A while back, I stumbled upon a register of people associated with Oxford University in the late 1500s and early 1600s. The most interesting part? The author of the register included a chapter dedicated to first names and surnames, and that chapter featured a table of male forenames ranked by frequency of occurrence from 1560 to 1621.
The author claimed that, for several reasons, these rankings were “probably…more representative of English names than any list yet published” for that span of time. One reason was that the names represented men from “different grades of English society” — including peers, scholars, tradesmen, and servants.
Ready for the list?
John, 3,826 individuals
Ralph (sometimes confused with Raphael/Randall in the records), 182
Matthew (sometimes confused with Matthias), 116
Alexander, 98 (tie)
Arthur, 98 (tie)
Simon (sometimes confused with Simeon), 83
Joseph, 78 (tie)
Lewis, 78 (tie)
Roland (also Rowland), 65
Griffith (also Griffin), 60
Abraham, 54 (tie)
Leonard, 54 (tie)
Morris (sometimes confused with Maurice), 51
Bartholomew, 46 (3-way tie)
Oliver, 46 (3-way tie)
Timothy, 46 (3-way tie)
Martin, 44 (tie)
Rice (sometimes confused with Richard), 44 (tie)
Jeffrey (also Geoffrey; sometimes confused with Godfrey), 38
Toby (also Tobias), 34
Bernard, 28 (3-way tie)
Gregory (sometimes confused with George), 28 (3-way tie)
Isaac, 28 (3-way tie)
Jasper (also Gaspar), 26
Randall (also Randle, Randolph; sometimes confused with Ralph), 26 (tie)
Did the relative popularity of any of these names surprise you?
Entries lower down on the list included Lancelot (23), Jarvis (22) Theophilus (19), Marmaduke (18), Fulke (17), and Cadwalader (9).
The author also included every other Oxford-associated name from that general time period, so here’s a sampling of the rare names that popped up in the register just once:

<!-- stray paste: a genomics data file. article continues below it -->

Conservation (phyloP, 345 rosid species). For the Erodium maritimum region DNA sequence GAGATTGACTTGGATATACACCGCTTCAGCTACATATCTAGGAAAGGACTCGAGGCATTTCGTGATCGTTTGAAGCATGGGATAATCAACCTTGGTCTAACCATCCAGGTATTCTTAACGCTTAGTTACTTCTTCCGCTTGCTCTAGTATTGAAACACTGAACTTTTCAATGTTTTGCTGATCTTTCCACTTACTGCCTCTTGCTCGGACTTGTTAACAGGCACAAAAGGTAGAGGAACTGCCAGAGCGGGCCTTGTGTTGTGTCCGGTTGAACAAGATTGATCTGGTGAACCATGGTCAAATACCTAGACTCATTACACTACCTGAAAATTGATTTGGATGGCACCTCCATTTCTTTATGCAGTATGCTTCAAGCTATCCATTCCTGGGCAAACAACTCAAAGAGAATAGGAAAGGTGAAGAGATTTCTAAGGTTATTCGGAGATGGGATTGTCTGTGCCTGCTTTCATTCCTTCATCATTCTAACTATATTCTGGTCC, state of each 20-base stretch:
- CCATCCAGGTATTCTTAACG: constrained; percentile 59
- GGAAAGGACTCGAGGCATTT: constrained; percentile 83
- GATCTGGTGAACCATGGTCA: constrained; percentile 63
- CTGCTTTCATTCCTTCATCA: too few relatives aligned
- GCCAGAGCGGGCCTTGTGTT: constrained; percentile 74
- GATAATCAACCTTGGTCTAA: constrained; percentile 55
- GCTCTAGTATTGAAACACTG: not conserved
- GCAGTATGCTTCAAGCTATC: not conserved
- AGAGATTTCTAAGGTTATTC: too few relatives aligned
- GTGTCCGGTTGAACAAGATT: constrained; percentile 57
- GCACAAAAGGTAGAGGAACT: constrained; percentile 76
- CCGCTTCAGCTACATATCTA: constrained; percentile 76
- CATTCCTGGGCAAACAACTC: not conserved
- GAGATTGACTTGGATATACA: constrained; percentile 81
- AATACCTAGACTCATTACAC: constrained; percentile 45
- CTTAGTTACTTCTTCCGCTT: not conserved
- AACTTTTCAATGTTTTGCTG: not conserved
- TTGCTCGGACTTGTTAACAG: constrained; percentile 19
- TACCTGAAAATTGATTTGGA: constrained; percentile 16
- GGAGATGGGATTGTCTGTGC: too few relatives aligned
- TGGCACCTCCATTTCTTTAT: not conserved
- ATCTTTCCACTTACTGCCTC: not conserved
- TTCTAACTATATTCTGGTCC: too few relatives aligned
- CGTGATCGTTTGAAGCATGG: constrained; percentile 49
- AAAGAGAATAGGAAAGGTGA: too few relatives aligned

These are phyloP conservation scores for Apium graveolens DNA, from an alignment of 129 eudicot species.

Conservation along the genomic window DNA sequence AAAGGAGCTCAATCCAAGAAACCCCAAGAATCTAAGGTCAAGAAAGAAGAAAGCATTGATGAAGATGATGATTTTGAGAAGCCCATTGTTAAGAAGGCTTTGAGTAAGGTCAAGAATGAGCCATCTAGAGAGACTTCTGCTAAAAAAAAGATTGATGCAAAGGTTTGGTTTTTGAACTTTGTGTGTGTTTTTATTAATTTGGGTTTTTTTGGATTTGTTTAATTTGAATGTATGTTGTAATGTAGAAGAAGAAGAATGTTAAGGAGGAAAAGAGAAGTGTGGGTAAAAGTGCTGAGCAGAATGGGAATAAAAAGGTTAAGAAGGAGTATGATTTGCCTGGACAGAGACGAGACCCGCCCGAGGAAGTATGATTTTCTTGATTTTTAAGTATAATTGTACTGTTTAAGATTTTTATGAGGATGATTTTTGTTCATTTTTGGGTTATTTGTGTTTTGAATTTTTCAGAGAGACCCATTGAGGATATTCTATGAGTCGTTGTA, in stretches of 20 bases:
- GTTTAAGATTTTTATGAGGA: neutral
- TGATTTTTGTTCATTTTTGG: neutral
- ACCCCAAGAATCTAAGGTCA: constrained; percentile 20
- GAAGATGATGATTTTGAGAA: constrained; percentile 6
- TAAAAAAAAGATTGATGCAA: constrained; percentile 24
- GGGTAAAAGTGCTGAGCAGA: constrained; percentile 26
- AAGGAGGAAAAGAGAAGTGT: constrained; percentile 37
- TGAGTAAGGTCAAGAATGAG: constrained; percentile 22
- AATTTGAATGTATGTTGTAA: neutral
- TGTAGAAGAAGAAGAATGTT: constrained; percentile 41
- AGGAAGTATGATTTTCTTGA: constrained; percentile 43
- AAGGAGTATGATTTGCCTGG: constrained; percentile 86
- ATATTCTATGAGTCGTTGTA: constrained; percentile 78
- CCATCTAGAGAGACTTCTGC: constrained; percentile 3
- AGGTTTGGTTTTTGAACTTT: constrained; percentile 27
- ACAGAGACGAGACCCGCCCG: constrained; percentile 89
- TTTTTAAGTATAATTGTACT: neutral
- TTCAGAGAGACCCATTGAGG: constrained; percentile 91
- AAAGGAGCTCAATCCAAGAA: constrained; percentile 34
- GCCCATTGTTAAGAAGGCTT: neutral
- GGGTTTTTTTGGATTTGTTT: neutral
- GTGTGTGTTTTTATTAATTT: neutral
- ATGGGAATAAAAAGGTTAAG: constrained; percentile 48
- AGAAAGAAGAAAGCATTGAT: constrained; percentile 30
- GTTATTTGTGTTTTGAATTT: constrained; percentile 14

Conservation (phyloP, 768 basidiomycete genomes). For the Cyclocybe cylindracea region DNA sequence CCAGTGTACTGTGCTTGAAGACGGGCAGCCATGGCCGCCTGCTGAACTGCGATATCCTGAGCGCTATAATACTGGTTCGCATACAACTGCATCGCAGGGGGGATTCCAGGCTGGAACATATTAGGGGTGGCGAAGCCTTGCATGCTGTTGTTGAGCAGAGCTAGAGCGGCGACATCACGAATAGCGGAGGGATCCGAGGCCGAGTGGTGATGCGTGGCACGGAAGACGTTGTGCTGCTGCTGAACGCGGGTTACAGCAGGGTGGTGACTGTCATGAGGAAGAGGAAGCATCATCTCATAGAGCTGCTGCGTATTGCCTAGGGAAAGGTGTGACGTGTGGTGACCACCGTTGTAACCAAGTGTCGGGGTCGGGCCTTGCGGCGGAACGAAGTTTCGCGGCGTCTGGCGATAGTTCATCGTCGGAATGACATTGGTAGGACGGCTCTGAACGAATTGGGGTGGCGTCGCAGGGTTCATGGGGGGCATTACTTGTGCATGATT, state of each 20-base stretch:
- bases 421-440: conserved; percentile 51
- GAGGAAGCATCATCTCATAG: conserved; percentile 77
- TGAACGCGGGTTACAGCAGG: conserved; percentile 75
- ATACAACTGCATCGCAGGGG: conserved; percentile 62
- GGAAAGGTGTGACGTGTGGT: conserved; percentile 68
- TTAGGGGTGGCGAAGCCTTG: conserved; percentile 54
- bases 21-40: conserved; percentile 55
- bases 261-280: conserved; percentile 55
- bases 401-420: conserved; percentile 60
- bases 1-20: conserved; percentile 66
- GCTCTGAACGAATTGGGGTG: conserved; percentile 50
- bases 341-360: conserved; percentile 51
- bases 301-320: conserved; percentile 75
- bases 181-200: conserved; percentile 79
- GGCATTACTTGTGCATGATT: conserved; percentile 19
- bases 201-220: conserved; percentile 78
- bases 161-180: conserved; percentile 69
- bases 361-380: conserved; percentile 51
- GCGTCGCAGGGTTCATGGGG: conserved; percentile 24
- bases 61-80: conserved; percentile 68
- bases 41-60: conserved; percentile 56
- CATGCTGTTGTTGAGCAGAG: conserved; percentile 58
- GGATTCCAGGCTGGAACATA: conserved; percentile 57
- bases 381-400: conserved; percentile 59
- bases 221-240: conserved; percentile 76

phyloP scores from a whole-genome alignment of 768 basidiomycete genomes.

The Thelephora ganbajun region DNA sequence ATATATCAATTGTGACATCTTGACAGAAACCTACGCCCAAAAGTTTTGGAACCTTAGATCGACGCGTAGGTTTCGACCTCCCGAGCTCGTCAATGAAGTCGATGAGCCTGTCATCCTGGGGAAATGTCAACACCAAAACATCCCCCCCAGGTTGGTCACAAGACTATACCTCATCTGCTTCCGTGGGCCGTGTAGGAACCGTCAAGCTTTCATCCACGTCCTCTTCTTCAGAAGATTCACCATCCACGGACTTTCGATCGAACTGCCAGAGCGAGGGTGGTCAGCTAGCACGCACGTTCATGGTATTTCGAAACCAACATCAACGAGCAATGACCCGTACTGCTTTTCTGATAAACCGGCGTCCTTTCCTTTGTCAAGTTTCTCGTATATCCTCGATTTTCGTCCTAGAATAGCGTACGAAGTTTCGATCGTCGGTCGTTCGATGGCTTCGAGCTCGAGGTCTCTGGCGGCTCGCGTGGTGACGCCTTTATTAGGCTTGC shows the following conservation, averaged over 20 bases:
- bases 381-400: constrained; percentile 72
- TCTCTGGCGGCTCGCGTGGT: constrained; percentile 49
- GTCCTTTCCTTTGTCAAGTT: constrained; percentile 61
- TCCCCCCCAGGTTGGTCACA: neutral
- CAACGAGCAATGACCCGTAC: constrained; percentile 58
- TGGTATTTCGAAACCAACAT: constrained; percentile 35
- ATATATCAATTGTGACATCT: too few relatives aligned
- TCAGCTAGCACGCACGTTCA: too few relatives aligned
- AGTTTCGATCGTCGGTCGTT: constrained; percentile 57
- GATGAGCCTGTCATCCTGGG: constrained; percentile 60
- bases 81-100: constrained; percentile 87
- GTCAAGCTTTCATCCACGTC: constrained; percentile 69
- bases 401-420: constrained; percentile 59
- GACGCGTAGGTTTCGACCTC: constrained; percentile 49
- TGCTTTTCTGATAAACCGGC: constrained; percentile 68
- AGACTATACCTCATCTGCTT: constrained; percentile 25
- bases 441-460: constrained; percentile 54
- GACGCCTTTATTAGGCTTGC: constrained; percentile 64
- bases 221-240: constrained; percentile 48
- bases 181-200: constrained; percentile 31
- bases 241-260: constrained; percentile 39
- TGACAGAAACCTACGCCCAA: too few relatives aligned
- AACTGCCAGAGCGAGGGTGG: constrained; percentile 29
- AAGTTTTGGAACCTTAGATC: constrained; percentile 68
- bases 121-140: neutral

The curious name Kalimba has popped up in the U.S. baby name data just twice, the first time in 1974:
1974: 7 baby girls named Kalimba
Where did it come from?
An Earth, Wind & Fire song called “Kalimba Story,” which was included on the 1974 album Open Our Eyes. The song was released as a single the same year, and in August peaked on two different Billboard charts: the Hot 100 (at #55) and R&B/Hip-Hop (at #6).
From the refrain:
Kalimba, ooh kalimba Play me a tune Kalimba, ooh kalimba I’m glad I found you
In the song, “Kalimba” doesn’t refer to a person — it refers to a musical instrument. A kalimba is an African thumb piano played by plucking metal tines attached to a wooden board. One contemporary reviewer described the instrument as “a hand-held whatzit that looks like a TV remote control device and sounds like an electric piano.”
Earth, Wind & Fire founder Maurice White favored the kalimba and featured it in multiple songs. In the liner notes to EWF’s Eternal Dance compilation album, White explained that “the kalimba represented my link to Africa. It was my way of taking part of that culture and spreading it all over the world.”
My dad came out to visit us in Colorado recently. He loves geology, so we made sure to take him to several different places with impressive rocks/terrain.